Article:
• Vaginal atrophy: A lack of sexual intercourse or masturbation can result in less blood flow to the vagina, which can lead to atrophic vaginitis,which may include painful sex, urinary tract infections or incontinence.

Frequently Asked Questions

Frequently Asked Questions

  • How can I be more sexually active?

    If you want to become more sexually active with your partner, one of the best ways to begin is to schedule sex. As unromantic as that may sound, it’s a surefire way to know you’ll get it in. But be realistic about a time that will work for you—don’t schedule morning sex if you’re always oversleeping and rushing to get the kids ready for school. 

  • How can I bring intimacy back into a relationship?

    If you’ve lost your physical intimacy, odds are, you might have lost some emotional intimacy as well. Start by making an effort to really reconnect with your partner. Check in with them—see how they’re doing.

    Talk about your needs and what is and isn’t working for you right now physically and emotionally in your relationship and what you need from your partner/what your partner can do. 

  • How can I ask for more intimacy?

    If you feel like you’ve lost that loving feeling, it may feel absolutely terrifying to consider bringing that up to your partner(s). What if they’re not feeling the same way? However, odds are, they are feeling it too. If you’re wanting to bring up introducing a particular kink, speak up. “But be inclusive and transparent,” says Dr. Cooper-Lovett. “If one of you isn’t comfortable with the idea of it, try meeting in the middle.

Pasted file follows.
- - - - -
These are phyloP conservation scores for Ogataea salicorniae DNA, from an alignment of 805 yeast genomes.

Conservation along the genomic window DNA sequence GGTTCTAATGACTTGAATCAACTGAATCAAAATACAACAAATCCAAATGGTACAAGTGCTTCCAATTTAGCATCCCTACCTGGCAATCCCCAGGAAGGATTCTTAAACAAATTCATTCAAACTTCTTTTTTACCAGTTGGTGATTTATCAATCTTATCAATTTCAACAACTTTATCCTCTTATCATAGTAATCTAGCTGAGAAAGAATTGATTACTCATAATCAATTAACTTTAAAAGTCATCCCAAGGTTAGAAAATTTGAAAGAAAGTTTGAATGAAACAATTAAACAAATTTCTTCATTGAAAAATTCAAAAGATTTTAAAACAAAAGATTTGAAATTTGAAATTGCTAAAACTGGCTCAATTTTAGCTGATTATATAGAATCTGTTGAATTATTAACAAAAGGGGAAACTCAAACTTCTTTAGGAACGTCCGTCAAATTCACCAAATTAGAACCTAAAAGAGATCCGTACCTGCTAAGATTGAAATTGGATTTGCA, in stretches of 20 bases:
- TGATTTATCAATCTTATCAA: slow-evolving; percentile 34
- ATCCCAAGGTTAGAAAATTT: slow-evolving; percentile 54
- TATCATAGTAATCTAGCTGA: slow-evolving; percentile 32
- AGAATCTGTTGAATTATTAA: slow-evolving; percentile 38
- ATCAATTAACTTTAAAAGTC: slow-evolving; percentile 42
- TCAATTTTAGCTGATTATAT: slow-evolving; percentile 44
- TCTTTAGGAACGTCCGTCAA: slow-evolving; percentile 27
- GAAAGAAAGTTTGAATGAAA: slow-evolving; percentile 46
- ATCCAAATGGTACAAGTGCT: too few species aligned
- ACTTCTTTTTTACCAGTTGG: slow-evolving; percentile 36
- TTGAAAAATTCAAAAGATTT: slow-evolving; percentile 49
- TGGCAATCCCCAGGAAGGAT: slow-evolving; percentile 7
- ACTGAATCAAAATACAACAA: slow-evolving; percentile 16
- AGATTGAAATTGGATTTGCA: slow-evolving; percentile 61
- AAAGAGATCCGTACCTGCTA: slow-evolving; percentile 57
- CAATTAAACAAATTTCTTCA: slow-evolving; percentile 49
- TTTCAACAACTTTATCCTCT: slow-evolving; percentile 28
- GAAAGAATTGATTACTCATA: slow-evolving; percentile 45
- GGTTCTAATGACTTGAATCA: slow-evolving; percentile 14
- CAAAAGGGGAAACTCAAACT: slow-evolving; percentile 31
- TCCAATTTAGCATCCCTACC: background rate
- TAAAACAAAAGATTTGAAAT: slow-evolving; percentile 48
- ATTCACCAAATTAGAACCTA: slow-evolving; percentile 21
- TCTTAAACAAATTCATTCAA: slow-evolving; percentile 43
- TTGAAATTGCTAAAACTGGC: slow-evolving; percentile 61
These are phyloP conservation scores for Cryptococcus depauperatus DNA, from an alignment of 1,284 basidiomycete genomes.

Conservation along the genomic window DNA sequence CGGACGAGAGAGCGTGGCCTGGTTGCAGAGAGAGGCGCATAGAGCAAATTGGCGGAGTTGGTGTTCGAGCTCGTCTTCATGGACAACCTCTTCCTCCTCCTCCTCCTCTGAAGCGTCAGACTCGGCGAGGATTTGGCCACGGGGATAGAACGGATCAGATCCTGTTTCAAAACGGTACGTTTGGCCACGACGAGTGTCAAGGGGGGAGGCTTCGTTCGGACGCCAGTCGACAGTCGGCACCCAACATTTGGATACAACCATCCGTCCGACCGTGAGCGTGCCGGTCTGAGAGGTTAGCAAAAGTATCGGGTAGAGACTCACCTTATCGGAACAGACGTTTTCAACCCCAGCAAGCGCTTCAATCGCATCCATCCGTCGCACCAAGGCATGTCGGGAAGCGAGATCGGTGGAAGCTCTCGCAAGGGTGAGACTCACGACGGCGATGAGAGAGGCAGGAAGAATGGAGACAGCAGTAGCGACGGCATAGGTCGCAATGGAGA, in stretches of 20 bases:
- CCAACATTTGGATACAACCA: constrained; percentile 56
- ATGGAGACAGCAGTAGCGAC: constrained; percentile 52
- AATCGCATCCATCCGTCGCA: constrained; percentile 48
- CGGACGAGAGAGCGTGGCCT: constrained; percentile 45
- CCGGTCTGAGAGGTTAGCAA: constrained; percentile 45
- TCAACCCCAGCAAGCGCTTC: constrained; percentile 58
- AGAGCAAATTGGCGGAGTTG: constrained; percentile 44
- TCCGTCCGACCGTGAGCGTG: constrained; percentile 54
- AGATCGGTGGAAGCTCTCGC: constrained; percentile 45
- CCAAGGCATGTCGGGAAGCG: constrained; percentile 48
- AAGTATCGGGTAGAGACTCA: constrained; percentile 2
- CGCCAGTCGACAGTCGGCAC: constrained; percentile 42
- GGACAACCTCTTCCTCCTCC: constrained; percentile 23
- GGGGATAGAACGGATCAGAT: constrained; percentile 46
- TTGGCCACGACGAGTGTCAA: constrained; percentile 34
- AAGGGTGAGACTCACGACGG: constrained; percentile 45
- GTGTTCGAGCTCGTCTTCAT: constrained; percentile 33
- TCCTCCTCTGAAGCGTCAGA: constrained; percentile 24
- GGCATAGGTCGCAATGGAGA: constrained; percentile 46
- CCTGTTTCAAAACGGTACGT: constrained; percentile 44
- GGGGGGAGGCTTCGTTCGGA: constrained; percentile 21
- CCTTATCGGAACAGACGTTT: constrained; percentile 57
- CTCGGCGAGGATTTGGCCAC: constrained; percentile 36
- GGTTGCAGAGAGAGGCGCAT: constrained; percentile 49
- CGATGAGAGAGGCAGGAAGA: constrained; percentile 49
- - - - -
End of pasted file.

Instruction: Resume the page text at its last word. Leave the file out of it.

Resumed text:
A Word From Verywell

If you are in a relationship where you feel like you’ve lost that sexually intimate connection with your partner—know that you’re not alone. Nearly 50% of people report feeling this way, particularly after they have been in a relationship for a long time.

Trying some of these tips may be helpful—and consider a physical for you and/or your partner if you’re really struggling with being more sexually intimate. One of you might be dealing with depression and/or some type of health issue.

8 Sources
Verywell Mind uses only high-quality sources, including peer-reviewed studies, to support the facts within our articles. Read our editorial process to learn more about how we fact-check and keep our content accurate, reliable, and trustworthy.
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  3. What is the definition of abstinence & outercourse?

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By Theodora Blanchfield, AMFT
Theodora Blanchfield is an Associate Marriage and Family Therapist and mental health writer using her experiences to help others. She holds a master's degree in clinical psychology from Antioch University and is a board member of Still I Run, a non-profit for runners raising mental health awareness. Theodora has been published on sites including Women's Health, Bustle, Healthline, and more and quoted in sites including the New York Times, Shape, and Marie Claire.